Pietermaritzburg teacher Lynn King tries to live a normal life despite her illness, maintaining a positive attitude as she waits for a bone marrow donor.
Diagnosed with aplastic anaemia in 2006 at the age of 23, King’s life changed as she battled through the ups and downs of the condition that eventually forced her to quit her career as a teacher.
Aplastic anaemia is a rare blood disorder in which the bone marrow does not produce sufficient amounts of the three types of blood cells; red blood cells which carry oxygen, white blood cells which fight infection and platelets for clotting. “Going out is a risk because I don’t have the immune system to deal with germs,” said King. “I seldom go to restaurants or movies. Shopping is a problem and if I am not well enough, either my parents or my neighbour goes for me. Any high crowd area is high risk.”
While her condition is restrictive, King doesn’t allow it to control her life and continues to live as normally as she can. Last year, tired of being house bound, King decided to take a photography course and now takes photos as a pastime. “I tend to visit places that I visited before my diagnosis, because I feel comfortable there... It can be very lonely.”
Many relapses and treatments
In the last six years, King has undergone various treatments and faced several relapses. In one instance, her parents and family were called to the hospital and told that she wouldn’t make it out alive, but she did. Having recently faced another relapse, King’s only option to survive is in finding a bone marrow stem cell donor match.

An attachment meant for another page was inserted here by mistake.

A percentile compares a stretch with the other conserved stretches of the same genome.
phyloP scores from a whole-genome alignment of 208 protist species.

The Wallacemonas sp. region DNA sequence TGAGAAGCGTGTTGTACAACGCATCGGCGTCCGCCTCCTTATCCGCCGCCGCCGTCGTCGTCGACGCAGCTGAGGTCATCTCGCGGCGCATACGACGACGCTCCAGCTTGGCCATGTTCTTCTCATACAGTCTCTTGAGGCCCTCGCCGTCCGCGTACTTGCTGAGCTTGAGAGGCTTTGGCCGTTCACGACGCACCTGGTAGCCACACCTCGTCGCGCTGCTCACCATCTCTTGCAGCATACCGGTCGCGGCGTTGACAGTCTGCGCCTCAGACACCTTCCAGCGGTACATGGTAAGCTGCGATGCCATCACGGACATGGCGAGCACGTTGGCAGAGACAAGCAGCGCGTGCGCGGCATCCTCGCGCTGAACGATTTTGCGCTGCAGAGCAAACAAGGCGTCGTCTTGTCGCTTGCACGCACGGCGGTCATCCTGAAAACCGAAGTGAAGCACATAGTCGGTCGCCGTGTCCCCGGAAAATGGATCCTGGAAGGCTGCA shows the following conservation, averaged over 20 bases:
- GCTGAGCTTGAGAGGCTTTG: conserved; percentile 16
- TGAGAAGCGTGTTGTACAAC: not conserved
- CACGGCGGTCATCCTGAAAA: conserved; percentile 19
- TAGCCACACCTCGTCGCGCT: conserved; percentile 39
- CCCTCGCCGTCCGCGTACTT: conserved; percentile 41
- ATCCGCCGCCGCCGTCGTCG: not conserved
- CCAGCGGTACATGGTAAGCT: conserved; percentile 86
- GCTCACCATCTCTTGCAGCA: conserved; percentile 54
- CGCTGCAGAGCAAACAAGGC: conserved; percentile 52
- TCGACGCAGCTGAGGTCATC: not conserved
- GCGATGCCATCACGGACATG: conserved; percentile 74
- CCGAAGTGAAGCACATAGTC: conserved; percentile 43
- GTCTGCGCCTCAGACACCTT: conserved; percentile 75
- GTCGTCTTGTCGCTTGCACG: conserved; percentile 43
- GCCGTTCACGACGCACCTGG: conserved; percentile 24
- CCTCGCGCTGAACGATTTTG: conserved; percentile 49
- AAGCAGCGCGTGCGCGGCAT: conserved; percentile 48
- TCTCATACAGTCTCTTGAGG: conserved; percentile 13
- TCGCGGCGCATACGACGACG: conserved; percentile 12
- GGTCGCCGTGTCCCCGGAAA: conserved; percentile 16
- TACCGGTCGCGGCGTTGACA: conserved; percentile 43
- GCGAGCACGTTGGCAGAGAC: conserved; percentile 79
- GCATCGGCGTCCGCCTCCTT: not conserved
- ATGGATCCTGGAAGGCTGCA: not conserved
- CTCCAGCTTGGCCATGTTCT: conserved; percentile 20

With her only sibling not being a match, the chances of King finding a donor are one to 100 000 within her ethnic group.
“South Africa has one of the smallest registries of bone marrow donors. Donating bone marrow is like giving blood, it’s non-invasive and so easy. The more people who are registered as donors, the more possible it would be for people to find a match.
“Because matches are so rare, people could spend their lifetime on the registry and never get called to donate... There are quite a few people with life-threatening conditions waiting for a match from people on the registry, and if people joined the South African Bone Marrow registry, it would make finding a match more of a possibility.”
For King, one of the hardest parts of her condition was having to give up teaching, her passion and the thing that made her ‘get up and go’ in the mornings.
She remembers the dates of all her treatments and relapses and her nose bleeds that went on for hours. “I own my illness. I know the ins and outs of it but I don’t have a ‘woe be me’ attitude. I still have to live. I have hand sanitisers all over the house and go for weekly blood tests. I do go out when I feel well enough. If I’m going to die, I’m going to die happy.”
• To become a donor for anyone suffering with life threatening blood disorders contact The Sunflower Fund on 0800 12 10 82, weekdays between 8.30am and 4.30pm.
The donor liaison will go through the donor requirements. Phone 0800 121 082 or visit The Sunflower Fund for more information.
(Tharuna Devchand, The Witness, email@example.com, April 2012)
Signs and symptoms of anaemia